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Charles Spurgeon and the Ministry of Church Planting

Editors’ note: 

To learn more about the life and ministry of Charles Spurgeon, check out this resource by Nathan Finn and Aaron Lumpkin: The Sum and Substance of the Gospel: The Christ-Centered Piety of Charles Haddon Spurgeon.

Acts 29: Churches Planting Churches

Few pastors are more beloved than Charles Spurgeon. The “prince of preachers” delivered thousands of sermons, wrote scores of books, founded a theological college, oversaw an orphanage, and much more during his lifetime. He worked tirelessly to win souls for Christ. The missionary David Livingstone once asked him, “How can you accomplish so much in one day?” Spurgeon replied, “You forget, Mr. Livingstone, there are two of us working.”

We need this reminder. In a season of cultural change and endless spiritual warfare, pastoral ministry and the labor of church planting require that we rely on the power of the Holy Spirit to transform lives. We’re sent as sheep among wolves, so we must be wise as serpents and innocent as doves (Matt. 10:16). Much like what we face today, Spurgeon lived during a time of social and theological distress. Yet he maintained a consistent orthodoxy and a robust orthopraxy. I want this for you and me.

Even with Spurgeon’s prodigious ministry, I’ve found many who are unfamiliar with his passion for and promotion of church planting. In fact, he wrote in 1881, “It is my greatest pleasure to aid in commencing new churches.” Here are three lessons from his life and ministry that help us in this work today.

1. Need for Gospel-Centered Preparation

Spurgeon recognized the significance of ministerial preparation. His work in church planting was organized through the Pastors’ College, which he founded in 1856 and which served as a ministerial training ground situated in the local church. In his autobiography, Spurgeon wrote, “When the Pastors’ College was fairly molded into shape, we had before us but one object, and that was, the glory of God, by the preaching of the gospel.”

Church planters who are not equipped in the gospel will not be able to lead others deeper into the gospel.

Although Spurgeon didn’t have a college education, he advocated for theological education and taught classes through the college, where he worked to equip pastors to preach the truth of God with boldness. Between 1856 and 1892, his school trained more than 900 ministers. Students were immersed in Scripture because Spurgeon understood its power. They learned that “the gospel is, to the true believer, a thing of power. It is Christ, the power of God.”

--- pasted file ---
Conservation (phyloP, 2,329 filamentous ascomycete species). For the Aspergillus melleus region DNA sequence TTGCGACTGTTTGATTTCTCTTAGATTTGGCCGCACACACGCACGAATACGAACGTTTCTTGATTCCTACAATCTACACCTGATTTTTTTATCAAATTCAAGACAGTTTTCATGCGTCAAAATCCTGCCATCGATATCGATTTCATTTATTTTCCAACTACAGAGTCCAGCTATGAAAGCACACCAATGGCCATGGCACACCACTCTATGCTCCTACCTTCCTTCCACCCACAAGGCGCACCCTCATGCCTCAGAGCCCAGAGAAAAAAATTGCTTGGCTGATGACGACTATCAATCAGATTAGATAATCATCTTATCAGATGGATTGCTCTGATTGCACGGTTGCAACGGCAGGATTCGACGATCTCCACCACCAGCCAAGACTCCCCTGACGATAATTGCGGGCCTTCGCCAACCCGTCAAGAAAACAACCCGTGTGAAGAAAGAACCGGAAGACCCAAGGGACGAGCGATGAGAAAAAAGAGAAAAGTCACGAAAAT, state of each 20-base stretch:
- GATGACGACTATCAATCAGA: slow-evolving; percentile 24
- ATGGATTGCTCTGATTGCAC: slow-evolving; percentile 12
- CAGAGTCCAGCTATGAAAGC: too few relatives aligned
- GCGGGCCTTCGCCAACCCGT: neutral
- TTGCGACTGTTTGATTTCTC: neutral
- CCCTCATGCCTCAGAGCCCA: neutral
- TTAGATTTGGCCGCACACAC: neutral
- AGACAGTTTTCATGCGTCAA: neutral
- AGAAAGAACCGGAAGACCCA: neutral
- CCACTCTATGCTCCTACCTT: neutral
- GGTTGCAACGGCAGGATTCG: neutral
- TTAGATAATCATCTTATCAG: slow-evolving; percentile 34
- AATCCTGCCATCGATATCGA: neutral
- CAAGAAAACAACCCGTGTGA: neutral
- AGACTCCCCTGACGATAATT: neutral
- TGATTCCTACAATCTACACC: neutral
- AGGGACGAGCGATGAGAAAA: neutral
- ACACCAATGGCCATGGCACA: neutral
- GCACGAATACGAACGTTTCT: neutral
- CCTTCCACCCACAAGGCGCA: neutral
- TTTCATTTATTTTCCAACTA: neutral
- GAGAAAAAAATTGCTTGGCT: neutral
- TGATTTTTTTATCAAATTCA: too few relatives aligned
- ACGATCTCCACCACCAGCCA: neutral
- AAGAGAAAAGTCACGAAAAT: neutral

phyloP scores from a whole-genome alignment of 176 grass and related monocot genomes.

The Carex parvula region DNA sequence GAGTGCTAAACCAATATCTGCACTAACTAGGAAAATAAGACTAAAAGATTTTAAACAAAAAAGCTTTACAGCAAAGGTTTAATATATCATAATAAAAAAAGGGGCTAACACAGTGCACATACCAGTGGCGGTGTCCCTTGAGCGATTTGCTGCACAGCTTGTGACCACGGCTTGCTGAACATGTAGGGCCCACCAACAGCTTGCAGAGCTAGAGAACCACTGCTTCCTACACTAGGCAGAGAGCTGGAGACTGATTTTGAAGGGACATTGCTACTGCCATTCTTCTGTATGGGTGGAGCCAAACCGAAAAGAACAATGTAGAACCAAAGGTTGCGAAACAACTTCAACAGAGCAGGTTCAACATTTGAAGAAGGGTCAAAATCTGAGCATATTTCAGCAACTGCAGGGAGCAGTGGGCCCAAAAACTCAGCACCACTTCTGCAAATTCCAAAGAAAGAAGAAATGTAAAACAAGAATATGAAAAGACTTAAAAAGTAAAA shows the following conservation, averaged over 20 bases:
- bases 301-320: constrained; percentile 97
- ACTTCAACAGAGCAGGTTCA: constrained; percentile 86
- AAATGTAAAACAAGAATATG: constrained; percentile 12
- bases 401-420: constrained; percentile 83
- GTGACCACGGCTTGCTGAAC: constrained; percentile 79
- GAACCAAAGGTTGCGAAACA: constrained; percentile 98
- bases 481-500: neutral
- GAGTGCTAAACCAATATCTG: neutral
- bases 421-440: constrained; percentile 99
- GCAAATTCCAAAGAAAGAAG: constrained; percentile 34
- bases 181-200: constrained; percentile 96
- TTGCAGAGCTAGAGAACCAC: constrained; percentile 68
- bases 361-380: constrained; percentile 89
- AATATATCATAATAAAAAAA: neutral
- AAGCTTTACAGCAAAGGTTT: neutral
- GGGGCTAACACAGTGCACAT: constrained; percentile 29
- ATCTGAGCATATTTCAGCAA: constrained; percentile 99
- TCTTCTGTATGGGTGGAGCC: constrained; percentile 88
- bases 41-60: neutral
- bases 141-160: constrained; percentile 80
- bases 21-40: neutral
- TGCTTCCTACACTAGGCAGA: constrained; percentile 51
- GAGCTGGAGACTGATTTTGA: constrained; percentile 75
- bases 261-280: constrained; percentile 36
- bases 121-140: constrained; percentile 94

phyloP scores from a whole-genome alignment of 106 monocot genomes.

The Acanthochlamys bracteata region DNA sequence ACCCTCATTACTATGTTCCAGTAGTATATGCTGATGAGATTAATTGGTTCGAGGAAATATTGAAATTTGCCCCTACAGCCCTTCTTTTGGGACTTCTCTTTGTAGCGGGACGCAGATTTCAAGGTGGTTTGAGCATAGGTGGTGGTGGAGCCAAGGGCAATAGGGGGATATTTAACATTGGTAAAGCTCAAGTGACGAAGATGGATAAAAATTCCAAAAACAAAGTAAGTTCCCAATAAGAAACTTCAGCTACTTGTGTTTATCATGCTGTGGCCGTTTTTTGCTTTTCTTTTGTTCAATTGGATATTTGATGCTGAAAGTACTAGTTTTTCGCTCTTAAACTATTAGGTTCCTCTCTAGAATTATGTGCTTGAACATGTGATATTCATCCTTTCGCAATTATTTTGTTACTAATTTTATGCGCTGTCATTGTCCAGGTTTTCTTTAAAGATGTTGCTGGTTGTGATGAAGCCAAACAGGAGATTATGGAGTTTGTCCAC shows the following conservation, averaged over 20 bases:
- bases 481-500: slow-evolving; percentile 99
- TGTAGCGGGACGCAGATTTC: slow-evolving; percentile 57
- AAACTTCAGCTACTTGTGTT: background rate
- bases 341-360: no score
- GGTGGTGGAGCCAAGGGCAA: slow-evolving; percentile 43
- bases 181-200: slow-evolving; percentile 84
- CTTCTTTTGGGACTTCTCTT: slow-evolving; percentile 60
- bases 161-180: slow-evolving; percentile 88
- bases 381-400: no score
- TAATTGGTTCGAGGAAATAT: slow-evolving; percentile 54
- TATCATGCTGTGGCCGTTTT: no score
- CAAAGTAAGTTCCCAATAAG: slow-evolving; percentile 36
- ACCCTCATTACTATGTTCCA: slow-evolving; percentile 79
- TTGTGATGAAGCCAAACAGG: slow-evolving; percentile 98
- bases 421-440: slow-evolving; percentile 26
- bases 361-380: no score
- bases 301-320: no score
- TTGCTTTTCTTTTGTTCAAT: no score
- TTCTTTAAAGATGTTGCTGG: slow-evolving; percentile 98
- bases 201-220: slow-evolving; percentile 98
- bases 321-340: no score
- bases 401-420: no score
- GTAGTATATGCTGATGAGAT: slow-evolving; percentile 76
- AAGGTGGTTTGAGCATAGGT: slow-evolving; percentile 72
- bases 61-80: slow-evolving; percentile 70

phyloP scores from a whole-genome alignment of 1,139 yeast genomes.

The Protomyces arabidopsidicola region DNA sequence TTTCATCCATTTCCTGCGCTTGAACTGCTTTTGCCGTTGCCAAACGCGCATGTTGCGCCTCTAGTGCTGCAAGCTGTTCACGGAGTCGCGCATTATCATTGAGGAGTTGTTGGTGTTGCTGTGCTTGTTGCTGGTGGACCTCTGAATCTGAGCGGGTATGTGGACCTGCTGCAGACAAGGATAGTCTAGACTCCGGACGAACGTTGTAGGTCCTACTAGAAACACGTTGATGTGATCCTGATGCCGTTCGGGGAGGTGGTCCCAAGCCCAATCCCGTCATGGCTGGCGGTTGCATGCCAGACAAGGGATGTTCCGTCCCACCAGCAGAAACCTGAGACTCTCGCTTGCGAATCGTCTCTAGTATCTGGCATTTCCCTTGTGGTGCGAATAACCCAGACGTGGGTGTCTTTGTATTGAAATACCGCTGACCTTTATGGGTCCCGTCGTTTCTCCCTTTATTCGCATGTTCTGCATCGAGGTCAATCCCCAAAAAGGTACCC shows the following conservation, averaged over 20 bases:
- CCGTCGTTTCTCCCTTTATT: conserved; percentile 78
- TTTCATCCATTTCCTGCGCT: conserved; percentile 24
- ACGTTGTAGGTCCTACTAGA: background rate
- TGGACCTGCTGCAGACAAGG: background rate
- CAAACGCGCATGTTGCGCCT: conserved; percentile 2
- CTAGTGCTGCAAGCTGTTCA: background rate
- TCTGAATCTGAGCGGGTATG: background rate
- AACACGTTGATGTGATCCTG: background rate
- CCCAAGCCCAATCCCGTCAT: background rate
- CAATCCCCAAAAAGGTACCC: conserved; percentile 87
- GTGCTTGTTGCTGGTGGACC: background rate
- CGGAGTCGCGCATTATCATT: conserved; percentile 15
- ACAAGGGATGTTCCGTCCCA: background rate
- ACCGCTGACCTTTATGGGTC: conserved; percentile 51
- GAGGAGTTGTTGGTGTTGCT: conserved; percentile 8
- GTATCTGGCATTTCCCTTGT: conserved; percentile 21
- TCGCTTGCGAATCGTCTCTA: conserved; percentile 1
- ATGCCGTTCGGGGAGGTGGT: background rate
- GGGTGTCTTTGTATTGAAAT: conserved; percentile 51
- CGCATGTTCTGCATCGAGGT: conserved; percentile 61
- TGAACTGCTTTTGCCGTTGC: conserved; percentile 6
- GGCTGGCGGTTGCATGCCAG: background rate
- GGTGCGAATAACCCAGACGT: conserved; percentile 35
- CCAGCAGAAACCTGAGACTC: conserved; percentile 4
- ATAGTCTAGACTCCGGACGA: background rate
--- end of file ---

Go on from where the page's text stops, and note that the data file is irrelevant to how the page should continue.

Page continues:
Church planters who are not equipped in the gospel will not be able to lead others deeper into the gospel.

2. Significance of Piety and Evangelistic Zeal

Spurgeon wanted to train those already devoutly committed to Christ. He sought men who had “evident marks of a divine call”—who exemplified preaching abilities, deep piety, and genuine faith. But this faith was not simply intellectual. Spurgeon wrote in a letter:

It seems to me that many of our churches need a class of ministers who will not aim at lofty scholarship, but at the winning of souls—men of the people, feeling, sympathizing, fraternizing with the masses of working men—men who can speak the common language . . . men ready to visit the sick and the poor, and able to make them understand the reality of the comforts of religion.

Spurgeon committed himself to seeing lives changed by the good news of Jesus. The first question for prospective Pastors’ College students was, “Have you won souls for Jesus?” Spurgeon’s dedication to evangelism continued throughout his ministry. This work was fundamental to the success of the Pastors’ College and is essential for church planting.

Spurgeon believed the church planter who lacked personal piety and evangelistic zeal was not prepared for gospel ministry.

3. Requirement of Faithful Endurance

Before Spurgeon sent graduates from the Pastors’ College to plant new churches, he presented them with a charge for the work that laid ahead. One biographer described the exhortation: “Several students, at different periods in the history of the College, on being sent out as pioneers to start new churches, received this singular charge: ‘Cling tightly with both your hands; when they fail, catch hold with your teeth; and if they give way, hang on by your eyelashes!’”

Spurgeon knew church planting is not for the faint of heart, so he prepared his students to endure. And the majority of pastors who graduated from the college remained faithful in both faith and practice.

Spurgeon believed the church planter who lacked personal piety and evangelistic zeal was not prepared for gospel ministry.

The Pastors’ College didn’t begin keeping statistics related to its graduates until 1865. By 1878, records indicate graduates had baptized more than 3,600 people. Graduates were serving all over the globe, including India, China, Japan, Africa, Spain, Italy, West Indies, South America, Australia, Canada, and the United States. And by 1889, students had planted more than 80 churches in and around London, and in all, more than 200 around the world. More than 40,000 people were baptized through the labors of these Pastors’ College graduates!

Spurgeon’s life and ministry offer numerous instructions for the work of church planting. It most assuredly reminds us to be rooted in, zealous for, and reliant on the gospel. Church planters, be faithful in the work and trust God with the harvest. And remember to run the race with endurance, even if you must hang on by your eyelashes.

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